TLS Certificate (Optional)

This page covers several options you can use to encrypt HTTP communications over TLS in CDK deployments.

Self-Signed Certificate

By default, Minikube’s ingress controller plugin is configured with a self-signed certificate. This is the simplest encryption option—you don’t have to make any changes to the CDK to get encryption.

However, when you access one of the ForgeRock web applications from your browser, you’ll get a "Not Secure" message from your browser. You’ll need to bypass the message.

Certificate From a Certificate Authority (CA)

If you have a certificate from a CA, you can use the certificate for TLS encryption. Install the certificate and your private key in a Kubernetes secret in your namespace. Minikube’s ingress controller plugin gets the certificate from the secret, and then uses it to encrypt communications.

To use a certficate from a CA in a CDK deployment on Minikube:

  1. Obtain the certificate:

    • Make sure that the certificate is PEM-encoded.

    • A best practice is to include the entire trust chain in your .pem file.

  2. Make sure that the deployment FQDN that you specified in your /etc/hosts file works with your certificate.

  3. Create a secret named sslcert in your namespace that contains the certificate. For example:

    $ kubectl create secret tls sslcert --cert=/path/to/my-cert.crt --key=/path/to/my-key.key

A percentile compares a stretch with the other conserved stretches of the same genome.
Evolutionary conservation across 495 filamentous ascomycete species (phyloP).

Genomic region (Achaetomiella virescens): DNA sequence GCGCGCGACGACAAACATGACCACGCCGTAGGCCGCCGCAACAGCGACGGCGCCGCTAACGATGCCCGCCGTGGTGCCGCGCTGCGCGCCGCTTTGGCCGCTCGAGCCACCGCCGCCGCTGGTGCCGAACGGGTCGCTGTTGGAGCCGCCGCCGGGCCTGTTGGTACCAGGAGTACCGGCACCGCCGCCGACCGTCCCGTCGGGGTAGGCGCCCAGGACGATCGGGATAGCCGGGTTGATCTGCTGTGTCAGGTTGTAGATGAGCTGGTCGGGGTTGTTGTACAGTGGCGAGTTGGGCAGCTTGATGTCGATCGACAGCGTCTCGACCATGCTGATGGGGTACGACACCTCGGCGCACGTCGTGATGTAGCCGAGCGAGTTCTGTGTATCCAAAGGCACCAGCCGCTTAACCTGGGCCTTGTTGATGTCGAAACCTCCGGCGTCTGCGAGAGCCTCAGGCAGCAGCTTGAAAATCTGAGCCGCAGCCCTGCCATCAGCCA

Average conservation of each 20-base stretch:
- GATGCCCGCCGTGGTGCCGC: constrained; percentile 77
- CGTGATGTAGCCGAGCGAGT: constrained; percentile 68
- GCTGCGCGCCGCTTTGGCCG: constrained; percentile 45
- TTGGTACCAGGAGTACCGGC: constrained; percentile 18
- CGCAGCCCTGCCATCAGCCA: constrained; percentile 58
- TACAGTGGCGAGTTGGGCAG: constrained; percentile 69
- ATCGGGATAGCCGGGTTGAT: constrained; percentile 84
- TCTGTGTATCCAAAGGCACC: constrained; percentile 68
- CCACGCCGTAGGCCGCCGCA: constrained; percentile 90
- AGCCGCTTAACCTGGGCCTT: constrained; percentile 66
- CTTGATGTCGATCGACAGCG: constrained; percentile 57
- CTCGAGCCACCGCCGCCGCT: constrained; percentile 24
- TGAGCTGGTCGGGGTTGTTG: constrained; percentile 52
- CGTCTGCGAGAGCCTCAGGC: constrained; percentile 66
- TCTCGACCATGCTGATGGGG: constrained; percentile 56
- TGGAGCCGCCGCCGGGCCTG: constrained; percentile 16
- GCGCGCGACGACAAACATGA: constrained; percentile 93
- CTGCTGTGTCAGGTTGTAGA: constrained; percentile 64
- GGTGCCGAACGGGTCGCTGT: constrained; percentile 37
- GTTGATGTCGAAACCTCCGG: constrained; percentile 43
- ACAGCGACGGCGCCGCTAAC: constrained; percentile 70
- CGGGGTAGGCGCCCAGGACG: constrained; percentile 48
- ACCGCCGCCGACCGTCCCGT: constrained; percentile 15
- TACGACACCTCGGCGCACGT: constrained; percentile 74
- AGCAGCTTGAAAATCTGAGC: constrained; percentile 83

Certificate Generated by the mkcert Utility

If you don’t have a certificate from a CA, you can use the mkcert utility to generate a locally trusted certificate. In many cases, it’s acceptable to use such certificates for development purposes.

To use a certificate generated by the mkcert utility in a CDK deployment on Minikube that uses dev.example.com as the deployment FQDN:

  1. If you don’t have mkcert software installed locally, install it. Firefox users also need to install certutil software. See the mkcert installation instructions for more information.

  2. If you haven’t ever done so, run the mkcert -install command to create a local certificate authority (CA) and install it in your system root store. Restart your browser after creating the local CA.

  3. Create a wildcard certificate for the iam.example.com domain:

    $ cd
    $ mkcert "*.example.com"
  4. Create a secret named sslcert in your namespace that contains the wildcard certificate. For example:

    $ kubectl create secret tls sslcert --cert=./_wildcard.example.com.pem --key=./_wildcard.example.com-key.pem

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